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Description

Blood flower is one of the most widely recognized butterfly plants in our residential gardens. It is a South American perennial subshrub that is well adapted to warm and dry climate zones, growing 2-3 ft. tall and spreading 3-4 ft. wide. Linear medium green leaves grow 4-5 in. long; clusters of intense red and orange flowers provide color from summer through fall.

Blood flower grows best in full sun, on sandy soils and with low amounts of summer water. It is short-lived and often grown for 2-3 years before being replaced. It is a good companion plant in mixed perennial gardens and combined with other butterfly plants such as Buddleja. One cultivar, A. c. 'Silky Gold' has golden-yellow and orange flowers.

Water Needs

Blood flower grows well in Inland Empire gardens in areas of full sun and when sustained with periodic summer water. The chart shown below provides a recommended baseline guide to the monthly irrigation schedule and volume of supplemental water needed to maintain healthy growth throughout the average year. It should be noted there are several months indicated by an asterisk (*) when winter rains can provide sufficient moisture and irrigation is not needed. The high and low range of moisture indicates it can grow with varying amounts of water and you should make irrigation adjustments based on field observations of growth and character. Spring flowering will be more robust and last longer when irrigation is scheduled for the higher end of the range from March through May.

Irrigation Schedule and Graph

Low Water Use Plants

Irrigation Schedule 2

  Jan* Feb* Mar* Apr May Jun Jul Aug Sep Oct Nov* Dec*
Runs per Month 0x to 2x 0x to 2x 0x to 2x 1x to 2x 1x to 2x 1x to 2x 1x to 2x 1x to 2x 1x to 2x 1x to 2x 0x to 2x 0x to 2x
Inches per Run 1" 1" 1" 1" 1" 1" 1" 1" 1" 1" 1" 1"
 
Inches per Month 0" to 2" 0" to 2" 0" to 2" 1" to 2" 1" to 2" 1" to 2" 1" to 2" 1" to 2" 1" to 2" 1" to 2" 0" to 2" 0" to 2"

Range of supplemental summer water: 7"-14"
Range of supplemental winter water: 0"-10"

 
0"-2"
0"-2"
0"-2"
1"-2"
1"-2"
1"-2"
1"-2"
1"-2"
1"-2"
1"-2"
0"-2"
0"-2"
  Jan* Feb* Mar* Apr May Jun Jul Aug Sep Oct Nov* Dec*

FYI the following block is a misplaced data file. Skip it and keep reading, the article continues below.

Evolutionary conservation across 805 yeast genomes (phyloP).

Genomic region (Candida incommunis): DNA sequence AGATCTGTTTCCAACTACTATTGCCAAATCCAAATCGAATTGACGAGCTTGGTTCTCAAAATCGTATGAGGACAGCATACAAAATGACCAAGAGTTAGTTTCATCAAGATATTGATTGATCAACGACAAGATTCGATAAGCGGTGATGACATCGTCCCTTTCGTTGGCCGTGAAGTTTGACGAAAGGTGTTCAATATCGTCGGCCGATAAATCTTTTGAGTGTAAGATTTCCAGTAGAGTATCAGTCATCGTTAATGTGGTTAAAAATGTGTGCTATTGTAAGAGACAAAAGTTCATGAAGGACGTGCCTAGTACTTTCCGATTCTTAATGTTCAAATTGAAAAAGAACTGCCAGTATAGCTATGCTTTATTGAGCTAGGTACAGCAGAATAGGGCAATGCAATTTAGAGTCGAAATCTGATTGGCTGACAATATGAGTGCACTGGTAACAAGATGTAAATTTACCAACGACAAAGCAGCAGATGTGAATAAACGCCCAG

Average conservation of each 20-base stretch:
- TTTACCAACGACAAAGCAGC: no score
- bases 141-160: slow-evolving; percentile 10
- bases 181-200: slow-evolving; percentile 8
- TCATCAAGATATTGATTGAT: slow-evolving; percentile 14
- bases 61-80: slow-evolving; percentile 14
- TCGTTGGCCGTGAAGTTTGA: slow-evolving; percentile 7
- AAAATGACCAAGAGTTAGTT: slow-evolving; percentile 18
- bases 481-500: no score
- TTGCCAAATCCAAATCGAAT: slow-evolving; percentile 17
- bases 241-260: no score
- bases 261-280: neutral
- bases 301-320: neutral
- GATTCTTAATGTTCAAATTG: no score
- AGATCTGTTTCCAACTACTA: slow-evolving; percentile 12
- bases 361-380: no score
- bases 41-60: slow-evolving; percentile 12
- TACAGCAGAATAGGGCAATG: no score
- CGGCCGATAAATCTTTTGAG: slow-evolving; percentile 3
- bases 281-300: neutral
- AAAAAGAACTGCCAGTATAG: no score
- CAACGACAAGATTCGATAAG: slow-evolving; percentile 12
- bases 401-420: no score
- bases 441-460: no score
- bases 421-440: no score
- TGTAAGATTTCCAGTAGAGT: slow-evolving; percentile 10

For more information on how to use this Irrigation Schedule and Graph, click here.

Plant Properties

Plant Type: Perennial
Foliage Character: Evergreen
Habit: Upright, Open, Compact
Growth Rate: Short-lived, Fast
Height: 2 ft. - 3 ft.
Width: 3 ft. - 4 ft.
Water Needs: Low 2
Foliage Color: Medium green
Flower Color: Red, Orange
Flower Season: Summer, Fall
Soil Adaptations: Well-draining soil, Sand
Exposure Adaptations: All day sun
Function: Wildlife value, Residential spaces, Raised planters, Flowering accent plant, Borders, Attracts butterflies, Small spaces

Maintenance

If you plant this plant, you will have caterpillars eating them! Be very happy about this, that is the main reason to plant them! Do not remove caterpillars, who require feeding on this plant, unless you have very young plants that cannot handle the amount of feeding on them that is occurring. Plants may look beaten up from being chomped on, but that is fine. You are providing important butterfly habitat, which is more important than an uneaten looking milkweed flower!

It is very important to cut plants all the way to the ground every year in the late fall! This will re-invigorate the plant, but more importantly, it is necessary to prevent the excessive growth of a disease organism that can negatively affect the monarch butterfly caterpillars that feed on the plants. This is not a native milkweed, and this milkweed does not always naturally go dormant in the winter, like milkweeds in our climate have historically done. Cutting the plants to the ground each year mimics the dormant period and helps control the spread of the disease organisms. If you can find them at local native nurseries, also consider planting our native milkweed, Narrow Leaf Milkweed.

Milkweeds will almost always have many tiny yellow insects growing along the stems and flower buds. These are aphids, but do not worry about them. Milkweeds are usually not negatively impacted by their presence and it would be very difficult to win the fight of trying to keep them off of your milkweeds. You definitely do not want to use any pesticides, but can shoot them off with a stream of water or rub them off of the plant if you feel it is necessary. Aphids are important food for larval lady bugs, so you can also just consider them another form of habitat that growing milkweed brings to your garden (S).

References

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